When is a noise assessment required?

It’s an interesting dilemma - how do you know you need to do a noise assessment without actually doing a noise assessment?

A noise assessment must be done by any employer who has noise levels exceeding 80dB(A), although it is recommended to have a full noise assessment if noise levels are thought to be around 78-79 dB(A) due to the natural variations each day.

The regulatory bit on this is that a noise risk assessment is needed where and employer has work which is ‘liable to expose employees to noise at or above a lower exposure action value’. In English, this means if there is a chance people may be working in noise levels of around 80 dB(A) or more then Regulation 5(1) requires a noise assessment to be done.

L108 has some guidance (not law) that ‘if you are in any doubt, it would be best to assume that the [a noise assessment is needed]’.

Industries where noise assessments are needed

This can cover almost any industry which has any kind of production or manufacturing process, but also more esoteric ones where noise may not initially seem integral to the jobs.

 Food production area where noise assessments are needed

Food production area where noise assessments are needed

  • Food production

  • Agriculture

  • Engineering

  • Joinery

  • Grounds maintenance

  • Education such as wood-working or music classes

  • Emergency services

  • Construction

  • Ship building

  • Plastic extrusions

  • Recycling

How to identify if you need a noise assessment other than guessing

Those Satanic Overlords at the HSE have handily provided a nice table on this in L108, page 12:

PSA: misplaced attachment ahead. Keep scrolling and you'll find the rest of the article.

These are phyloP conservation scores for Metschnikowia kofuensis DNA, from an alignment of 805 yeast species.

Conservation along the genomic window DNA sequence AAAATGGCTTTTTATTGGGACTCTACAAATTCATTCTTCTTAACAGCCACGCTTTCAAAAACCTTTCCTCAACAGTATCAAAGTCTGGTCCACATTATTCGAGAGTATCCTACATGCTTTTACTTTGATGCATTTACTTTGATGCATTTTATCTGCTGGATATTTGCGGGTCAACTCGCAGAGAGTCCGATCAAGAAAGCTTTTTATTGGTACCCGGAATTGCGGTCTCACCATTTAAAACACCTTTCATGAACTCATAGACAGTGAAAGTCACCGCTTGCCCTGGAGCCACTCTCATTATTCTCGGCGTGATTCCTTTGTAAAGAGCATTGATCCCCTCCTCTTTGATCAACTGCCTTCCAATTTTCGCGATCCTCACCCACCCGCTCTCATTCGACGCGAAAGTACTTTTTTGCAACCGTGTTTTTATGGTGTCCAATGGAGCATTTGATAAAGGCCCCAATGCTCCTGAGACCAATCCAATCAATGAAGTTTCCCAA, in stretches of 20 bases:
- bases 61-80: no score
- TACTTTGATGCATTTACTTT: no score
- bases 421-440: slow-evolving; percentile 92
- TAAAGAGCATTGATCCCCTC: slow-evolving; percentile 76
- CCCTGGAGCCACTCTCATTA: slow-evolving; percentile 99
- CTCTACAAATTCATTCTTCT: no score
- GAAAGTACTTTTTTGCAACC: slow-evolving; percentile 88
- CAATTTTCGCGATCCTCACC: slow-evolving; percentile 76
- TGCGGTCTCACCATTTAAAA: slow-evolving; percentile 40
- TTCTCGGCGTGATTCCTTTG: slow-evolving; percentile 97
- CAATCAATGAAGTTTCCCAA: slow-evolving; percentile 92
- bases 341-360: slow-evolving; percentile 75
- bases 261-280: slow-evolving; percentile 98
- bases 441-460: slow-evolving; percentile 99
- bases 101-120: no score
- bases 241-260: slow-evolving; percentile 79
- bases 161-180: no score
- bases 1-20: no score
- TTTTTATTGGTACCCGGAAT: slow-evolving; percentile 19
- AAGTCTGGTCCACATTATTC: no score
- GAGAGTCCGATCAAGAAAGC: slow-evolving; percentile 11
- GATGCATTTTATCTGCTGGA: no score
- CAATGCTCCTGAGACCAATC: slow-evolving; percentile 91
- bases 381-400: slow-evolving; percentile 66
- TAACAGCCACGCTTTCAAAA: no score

When a noise assessment is needed

The conversation test

Chances are this is how the HSE will decide if they want to see your noise assessment - if they go into a workplace and find noise intrusive while having a conversation with people then that is an indication the levels are around 80 dB(A) and they will ask to see an assessment.

Other sources of noise information

  1. Any noise data provided by the manufacturer of the tool or equipment being used.

  2. The very lovely website which you are currently reading gives an extensive list of noise levels for jobs and tools we ourselves have measured. That can give you a very good idea of whether there may be a problem or not.

  3. A cheap Type 3 noise meter can be a big help in this part as a rough and ready indication of whether it's getting a bit loud.

  4. Or even a phone app can give you a pointer, but if you do go down this route, make sure it is a good app and not one of the myriad of a bit rubbish free or sub £1.99 apps. The one I have used and would recommend is SPL Pro. It's not good enough for a noise assessment but is helpful as a general indicator if whether a proper assessment is needed.

Advice if you decide you do not need a noise assessment

The one thing to stress is, if you follow this process and decided that a noise assessment is not needed, then document that you went through the decision-making process, covering who was involved, how it was done and when it was done. That way when the HSE come knocking you can say 'yes my Benevolent Lord of Safety, we have checked to see if we needed a noise assessment and here is how and when we did it'. If you say you checked but have no proof of that then they will get a steely glint behind their monocle in their one good eye and pour forth their anger upon you as you cannot prove you did the check and to them you have probably just ignored the issue.

Remember if there is no proof or record of something being done then it didn't happen. And it's always better to have done the right thing and got a result they disagree with than to be thought not to have tried at all.